Parashat Terumah 5780
by Meir Sendor
This week’s parashah begins the Torah account of the Mishkan, the holy tent and curtained courtyard that becomes a sacred location for connection with God. Rabbi Yaakov Leiner faces the obvious, challenging question directly: what need is there for a specific location, a house for God? –
For in truth, “the whole earth is filled with His Glory,” and there is no place without the influence of HaShem, blessed be He, and He effects salvations continually, every day, every moment, and in every place. And from His vantage point there is no difference between this place and other places (Beit Yaakov, Shemot, Terumah, sec. 39).
In fact, God Himself asks this question rhetorically, through the prophet Yeshayahu:
ישעיהו פרק סו פסוק א
כה אמר יקוק השמים כסאי והארץ הדם רגלי אי זה בית אשר תבנו לי ואי זה מקום מנוחתי:
Thus says HaShem: the heavens are My Throne and the earth is My footstool, what kind of house shall you build for Me and what is the place of My resting?
Rabbi Leiner’s answer is that the Mishkan is valuable, not from God’s perspective, but from ours:
“HaShem contracts His flow of blessings according to the mind and grasp of a human being… for a human being cannot receive the overabundance of good (Ibid).”
Our minds and our hearts can’t open fully enough to receive the limitless blessings of Ein Sof, God the Infinite. Rabbi Leiner explains that the Mishkan and the devotional service it hosts have a pedagogic purpose. It serves as a specific symbolic location that challenges us and inspires us to work to cultivate moral and spiritual purity and sanctity, in order to focus our minds steadily and begin to appreciate God’s infinite gifts and guidance and to elevate our consciousness to transcendence. In contrast to religions that attempt to reduce the divine to human scale through representation in idols or incarnation, the Mishkan ingeniously calls us to elevate ourselves and expand our minds to experience the divine (Ibid).
The Mishkan is set of curtains and curtains within curtains that enclose a courtyard, a tent, an outer chamber, and behind an ornate curtain called the Parokhet, the inner chamber, the Holy of Holies, which encloses the Ark which frames: an empty space. Ingenious. The Zohar (1:65a) has a profound understanding of this innermost curtain setting off the empty space, and Rabbi Nachman of Breslov (Likkutei Mohara”n 1:24) provides insightful commentary in psychological terms.
According to Rabbi Nachman, those who have awakened to spiritual awareness find themselves driven and drawn passionately to reach for real relationship with God – Infinite, One, hidden from us yet indirectly revealed through Creation and Torah. As we work morally and spiritually to perfect ourselves and expand and elevate our consciousness to its purest state, to reach for the Infinite, we run up against a limit. Our highest, purest, most refined level of consciousness functions to stabilize and order our awareness, and also to maintain a sense of the boundary of our mind. In the Zohar’s terms, there is a spiritual curtain that stands between our highest consciousness and the light of the Infinite, a curtain symbolized by the Parokhet, the inner curtain of the Mishkan that conceals the Holy of Holies and its empty space. Running up against this limit, the recognition that we just have no process or capacity or faculty of mind capable of direct awareness of God the Infinite, we still find ourselves drawn to reach out beyond our consciousness, coming up empty and forced to retreat, reach out and retreat, beating against this curtain that is the limit of mind. It’s a risky process that can destabilize sanity. The Gemara Hagigah (14b) gives a cautionary account of the four rabbis who entered Pardes, the garden of mystical awareness, three of whom tried to push too far and suffered for it. Only one, Rabbi Akiva, entered and left in peace. And yet this drive to press against the limit is not futile. From the very effort and failure to grasp or conceive or know or understand or intuit, we learn the most subtle lessons in our relationship with God, lessons we can’t put into words or ideas, but that leave deep impressions of the reality of God in our heart. Such an experience is not entirely foreign to us. In our loving relationships, too, there is also longing and limit and the most subtle, inexpressible feelings of the heart. These too are not futile, they are most precious, and further deepen our sense of each other.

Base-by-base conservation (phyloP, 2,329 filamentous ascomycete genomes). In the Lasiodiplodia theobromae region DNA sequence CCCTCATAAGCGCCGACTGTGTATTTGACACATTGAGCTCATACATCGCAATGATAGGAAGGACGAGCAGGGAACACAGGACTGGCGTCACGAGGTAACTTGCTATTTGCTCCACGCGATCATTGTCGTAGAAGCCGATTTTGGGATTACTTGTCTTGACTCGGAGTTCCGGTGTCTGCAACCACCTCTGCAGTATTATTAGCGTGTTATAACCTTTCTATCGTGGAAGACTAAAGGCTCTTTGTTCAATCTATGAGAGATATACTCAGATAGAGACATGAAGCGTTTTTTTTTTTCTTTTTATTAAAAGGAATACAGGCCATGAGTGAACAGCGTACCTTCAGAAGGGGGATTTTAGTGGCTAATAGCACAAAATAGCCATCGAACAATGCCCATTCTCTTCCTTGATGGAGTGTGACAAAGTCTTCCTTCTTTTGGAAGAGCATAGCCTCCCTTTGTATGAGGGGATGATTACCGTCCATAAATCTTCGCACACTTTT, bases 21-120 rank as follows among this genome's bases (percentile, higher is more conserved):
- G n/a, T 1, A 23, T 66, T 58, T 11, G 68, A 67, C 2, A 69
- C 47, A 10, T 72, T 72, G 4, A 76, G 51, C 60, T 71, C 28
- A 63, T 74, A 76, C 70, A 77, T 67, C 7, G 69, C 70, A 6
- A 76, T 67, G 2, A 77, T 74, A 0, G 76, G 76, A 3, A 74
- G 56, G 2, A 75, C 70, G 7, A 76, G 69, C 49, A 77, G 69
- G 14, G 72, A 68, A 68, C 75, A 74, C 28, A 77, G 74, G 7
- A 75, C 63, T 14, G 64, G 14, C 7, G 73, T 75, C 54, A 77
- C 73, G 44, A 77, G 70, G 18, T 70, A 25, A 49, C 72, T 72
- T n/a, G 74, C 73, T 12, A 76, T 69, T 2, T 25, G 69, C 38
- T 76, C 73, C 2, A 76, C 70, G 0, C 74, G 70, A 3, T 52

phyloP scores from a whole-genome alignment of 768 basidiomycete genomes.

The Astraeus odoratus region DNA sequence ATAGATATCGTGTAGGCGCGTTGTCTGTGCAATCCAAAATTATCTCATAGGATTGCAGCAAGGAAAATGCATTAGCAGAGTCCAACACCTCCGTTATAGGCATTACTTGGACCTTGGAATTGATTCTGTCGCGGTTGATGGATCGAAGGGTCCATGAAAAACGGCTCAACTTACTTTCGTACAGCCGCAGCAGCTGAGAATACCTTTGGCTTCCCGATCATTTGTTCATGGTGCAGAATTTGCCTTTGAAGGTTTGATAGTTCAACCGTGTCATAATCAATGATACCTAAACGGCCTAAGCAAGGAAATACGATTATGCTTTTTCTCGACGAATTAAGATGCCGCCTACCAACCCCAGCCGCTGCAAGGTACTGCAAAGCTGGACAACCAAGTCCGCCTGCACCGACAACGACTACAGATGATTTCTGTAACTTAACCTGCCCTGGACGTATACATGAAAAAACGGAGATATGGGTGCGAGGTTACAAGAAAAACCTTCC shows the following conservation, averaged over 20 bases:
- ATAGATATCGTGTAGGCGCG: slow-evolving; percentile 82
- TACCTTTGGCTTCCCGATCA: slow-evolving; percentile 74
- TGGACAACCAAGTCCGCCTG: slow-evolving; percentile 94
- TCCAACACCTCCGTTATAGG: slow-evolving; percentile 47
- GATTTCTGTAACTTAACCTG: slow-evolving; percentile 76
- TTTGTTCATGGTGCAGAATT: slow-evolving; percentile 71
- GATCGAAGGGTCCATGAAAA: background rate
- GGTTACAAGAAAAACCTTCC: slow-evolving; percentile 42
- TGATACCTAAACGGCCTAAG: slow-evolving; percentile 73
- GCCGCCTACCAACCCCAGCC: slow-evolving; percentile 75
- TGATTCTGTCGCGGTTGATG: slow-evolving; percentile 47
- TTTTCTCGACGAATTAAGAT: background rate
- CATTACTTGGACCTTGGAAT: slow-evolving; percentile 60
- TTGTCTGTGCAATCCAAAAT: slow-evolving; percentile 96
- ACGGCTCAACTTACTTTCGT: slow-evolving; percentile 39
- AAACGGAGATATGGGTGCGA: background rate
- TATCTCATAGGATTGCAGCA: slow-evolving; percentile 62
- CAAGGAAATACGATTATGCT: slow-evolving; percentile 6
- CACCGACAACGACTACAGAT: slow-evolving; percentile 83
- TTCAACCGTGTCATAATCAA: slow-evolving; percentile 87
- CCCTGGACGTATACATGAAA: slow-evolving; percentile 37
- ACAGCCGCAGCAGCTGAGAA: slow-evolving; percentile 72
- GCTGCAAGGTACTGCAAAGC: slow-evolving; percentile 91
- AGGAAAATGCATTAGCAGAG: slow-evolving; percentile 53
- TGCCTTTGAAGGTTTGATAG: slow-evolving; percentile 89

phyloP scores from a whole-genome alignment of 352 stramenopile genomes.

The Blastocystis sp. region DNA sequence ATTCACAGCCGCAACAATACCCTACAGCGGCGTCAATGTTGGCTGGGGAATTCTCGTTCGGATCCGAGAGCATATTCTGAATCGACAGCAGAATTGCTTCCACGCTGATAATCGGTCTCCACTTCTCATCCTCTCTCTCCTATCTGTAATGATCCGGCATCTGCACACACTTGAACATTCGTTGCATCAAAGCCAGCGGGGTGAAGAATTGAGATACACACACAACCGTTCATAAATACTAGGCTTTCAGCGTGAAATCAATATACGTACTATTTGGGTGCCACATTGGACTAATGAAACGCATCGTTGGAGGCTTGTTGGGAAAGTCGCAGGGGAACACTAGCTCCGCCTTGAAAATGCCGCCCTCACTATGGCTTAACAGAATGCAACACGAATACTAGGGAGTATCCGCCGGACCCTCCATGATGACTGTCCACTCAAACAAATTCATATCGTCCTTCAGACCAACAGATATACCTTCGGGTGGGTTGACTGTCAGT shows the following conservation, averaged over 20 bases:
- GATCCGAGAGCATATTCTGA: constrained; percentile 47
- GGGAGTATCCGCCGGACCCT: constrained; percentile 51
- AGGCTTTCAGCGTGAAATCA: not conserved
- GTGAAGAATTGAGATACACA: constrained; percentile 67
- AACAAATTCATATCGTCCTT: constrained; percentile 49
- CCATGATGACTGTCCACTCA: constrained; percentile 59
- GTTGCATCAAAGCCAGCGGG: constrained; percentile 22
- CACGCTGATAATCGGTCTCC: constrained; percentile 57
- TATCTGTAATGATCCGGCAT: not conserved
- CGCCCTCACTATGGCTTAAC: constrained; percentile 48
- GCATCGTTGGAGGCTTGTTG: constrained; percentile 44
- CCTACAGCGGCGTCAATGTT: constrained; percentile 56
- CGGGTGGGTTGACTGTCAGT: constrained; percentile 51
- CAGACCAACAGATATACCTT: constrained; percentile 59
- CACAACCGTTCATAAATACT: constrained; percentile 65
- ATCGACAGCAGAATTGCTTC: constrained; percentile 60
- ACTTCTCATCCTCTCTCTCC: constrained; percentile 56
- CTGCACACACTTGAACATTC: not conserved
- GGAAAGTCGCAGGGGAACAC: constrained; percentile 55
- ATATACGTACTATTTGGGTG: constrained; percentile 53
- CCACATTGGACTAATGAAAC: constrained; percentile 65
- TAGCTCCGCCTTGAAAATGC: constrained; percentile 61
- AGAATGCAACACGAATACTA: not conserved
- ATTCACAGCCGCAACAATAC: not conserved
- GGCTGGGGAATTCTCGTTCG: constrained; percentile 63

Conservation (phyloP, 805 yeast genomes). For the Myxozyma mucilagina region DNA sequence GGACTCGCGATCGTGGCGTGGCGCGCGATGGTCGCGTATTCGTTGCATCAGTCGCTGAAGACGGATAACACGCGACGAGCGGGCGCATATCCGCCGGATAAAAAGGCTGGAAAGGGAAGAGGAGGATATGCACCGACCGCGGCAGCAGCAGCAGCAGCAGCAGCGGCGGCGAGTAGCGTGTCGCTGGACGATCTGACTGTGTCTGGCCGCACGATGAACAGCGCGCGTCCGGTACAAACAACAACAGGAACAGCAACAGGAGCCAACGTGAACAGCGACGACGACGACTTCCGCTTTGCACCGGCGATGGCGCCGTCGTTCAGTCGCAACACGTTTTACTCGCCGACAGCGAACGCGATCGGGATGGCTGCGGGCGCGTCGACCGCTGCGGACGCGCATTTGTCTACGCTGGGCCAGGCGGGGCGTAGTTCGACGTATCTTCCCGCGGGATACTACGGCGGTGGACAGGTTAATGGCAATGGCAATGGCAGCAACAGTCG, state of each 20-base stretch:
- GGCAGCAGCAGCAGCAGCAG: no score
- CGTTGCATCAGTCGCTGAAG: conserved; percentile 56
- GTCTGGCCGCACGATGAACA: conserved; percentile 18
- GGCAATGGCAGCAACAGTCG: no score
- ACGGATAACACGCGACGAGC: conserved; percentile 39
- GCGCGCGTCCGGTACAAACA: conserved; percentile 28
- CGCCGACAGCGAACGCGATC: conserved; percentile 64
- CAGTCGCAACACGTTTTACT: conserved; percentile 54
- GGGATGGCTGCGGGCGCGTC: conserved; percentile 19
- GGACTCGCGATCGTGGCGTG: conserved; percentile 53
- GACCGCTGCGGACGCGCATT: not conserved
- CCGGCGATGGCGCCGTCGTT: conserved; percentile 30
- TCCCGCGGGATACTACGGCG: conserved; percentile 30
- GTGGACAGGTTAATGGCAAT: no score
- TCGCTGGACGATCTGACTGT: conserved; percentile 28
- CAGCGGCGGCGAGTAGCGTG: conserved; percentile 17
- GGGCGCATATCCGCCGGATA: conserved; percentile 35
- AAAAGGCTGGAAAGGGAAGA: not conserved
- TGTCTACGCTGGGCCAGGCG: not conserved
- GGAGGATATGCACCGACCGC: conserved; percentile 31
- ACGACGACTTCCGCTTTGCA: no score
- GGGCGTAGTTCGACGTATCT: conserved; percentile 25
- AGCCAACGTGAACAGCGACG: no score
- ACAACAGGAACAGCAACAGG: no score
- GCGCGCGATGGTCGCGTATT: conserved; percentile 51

Ultimately the Mishkan, styled as a mobile, nomadic tent, is a place of loving relationship between the Holy One, blessed be He, and Israel, a kind of RV for the great, romantic spiritual journey of the Jewish people:
שיר השירים פרק א פסוק ד
משכני אחריך נרוצה הביאני המלך חדריו נגילה ונשמחה בך נזכירה דדיך מיין מישרים אהבוך: ס
Draw me, we will run after you – the King brought me into His chambers – We will be glad and rejoice in you, We will praise your affection beyond wine — sincerely He loves you.